New picture book helps explain Alzheimer’s to children

Staff Writer
Baystateparent Magazine
Baystateparent Magazine

Alzheimer’s and dementia can be a difficult subject to discuss, especially when talking to a child. Watching a loved progress through the stages of Alzheimer's disease can be frightening, even for adults, so imagine being a child struggling to understand why grandma is acting so strangely or can't remember who you are. 

A new picture book created by the Alzheimer’s Foundation of America can help parents introduce the subject to children. Dancing with Granddad takes young readers on an age-appropriate learning journey with Nia, a 7-year-old girl, whose grandfather has Alzheimer’s and will need to move to a new home where he will be safer. 

The book gently introduces Granddad’s behavior changes (such as retelling stories, wandering, and confusion) while sharing the constant of the wonderful relationship between Nia and Granddad and her loving parents who are caring for him.

The book also includes a message from AFA about how to introduce a conversation with children about Alzheimer’s disease.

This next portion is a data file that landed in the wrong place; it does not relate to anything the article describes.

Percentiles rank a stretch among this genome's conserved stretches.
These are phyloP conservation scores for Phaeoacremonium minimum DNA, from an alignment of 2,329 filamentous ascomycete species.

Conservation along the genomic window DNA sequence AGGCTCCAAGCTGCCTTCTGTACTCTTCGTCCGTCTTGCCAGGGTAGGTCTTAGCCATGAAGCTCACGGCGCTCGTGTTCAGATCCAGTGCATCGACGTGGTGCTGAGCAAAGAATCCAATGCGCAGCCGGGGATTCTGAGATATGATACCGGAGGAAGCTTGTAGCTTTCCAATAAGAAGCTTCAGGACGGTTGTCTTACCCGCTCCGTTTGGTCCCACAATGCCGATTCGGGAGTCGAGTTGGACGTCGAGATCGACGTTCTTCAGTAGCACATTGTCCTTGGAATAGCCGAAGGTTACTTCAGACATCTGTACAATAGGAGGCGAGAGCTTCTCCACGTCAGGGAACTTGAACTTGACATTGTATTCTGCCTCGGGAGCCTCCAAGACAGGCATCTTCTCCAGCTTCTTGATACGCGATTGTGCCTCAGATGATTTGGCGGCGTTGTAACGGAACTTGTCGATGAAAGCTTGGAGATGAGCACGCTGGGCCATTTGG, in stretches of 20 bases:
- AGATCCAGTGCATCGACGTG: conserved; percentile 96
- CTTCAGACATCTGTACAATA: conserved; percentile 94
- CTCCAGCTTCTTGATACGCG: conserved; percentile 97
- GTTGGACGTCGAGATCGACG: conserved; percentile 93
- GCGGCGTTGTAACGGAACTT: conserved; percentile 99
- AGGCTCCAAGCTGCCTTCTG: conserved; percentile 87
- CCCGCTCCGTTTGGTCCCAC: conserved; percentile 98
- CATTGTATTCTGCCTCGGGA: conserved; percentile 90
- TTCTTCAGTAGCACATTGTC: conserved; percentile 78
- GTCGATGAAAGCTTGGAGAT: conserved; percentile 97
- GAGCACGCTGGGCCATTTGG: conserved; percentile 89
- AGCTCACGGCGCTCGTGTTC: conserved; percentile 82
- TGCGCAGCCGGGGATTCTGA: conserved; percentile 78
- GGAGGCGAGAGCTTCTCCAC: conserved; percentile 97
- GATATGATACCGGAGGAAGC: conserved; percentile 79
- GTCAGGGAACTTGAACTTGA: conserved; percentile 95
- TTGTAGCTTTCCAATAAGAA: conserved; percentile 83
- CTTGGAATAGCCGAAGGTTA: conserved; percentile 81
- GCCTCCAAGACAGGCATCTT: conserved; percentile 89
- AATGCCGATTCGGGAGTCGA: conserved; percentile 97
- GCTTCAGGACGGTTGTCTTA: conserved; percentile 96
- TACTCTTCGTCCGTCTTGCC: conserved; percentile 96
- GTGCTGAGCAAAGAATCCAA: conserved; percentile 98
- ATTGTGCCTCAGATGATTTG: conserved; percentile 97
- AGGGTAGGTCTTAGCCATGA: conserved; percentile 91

“Young children, in particular, may sense that something is amiss when a family member has Alzheimer’s, but not be able to understand the subtle changes that are occurring early on in the progression of the disease,” says Jennifer Reeder, LCSW, AFA’s Director of Educational & Social Services. “The best time to talk to children about Alzheimer’s or any dementia-related illness is as soon as you can. This conversation is about nurturing and maintaining the bonds between the family members while also helping to eliminate the fear of the unknown for the child, educating them in an age-appropriate way, teaching them how to be compassionate, and learning new ways to communicate.”

The book is available at the AFA e-store or by calling 866-232-8484. All proceeds go toward AFA programs, services, and research for treatment and a cure.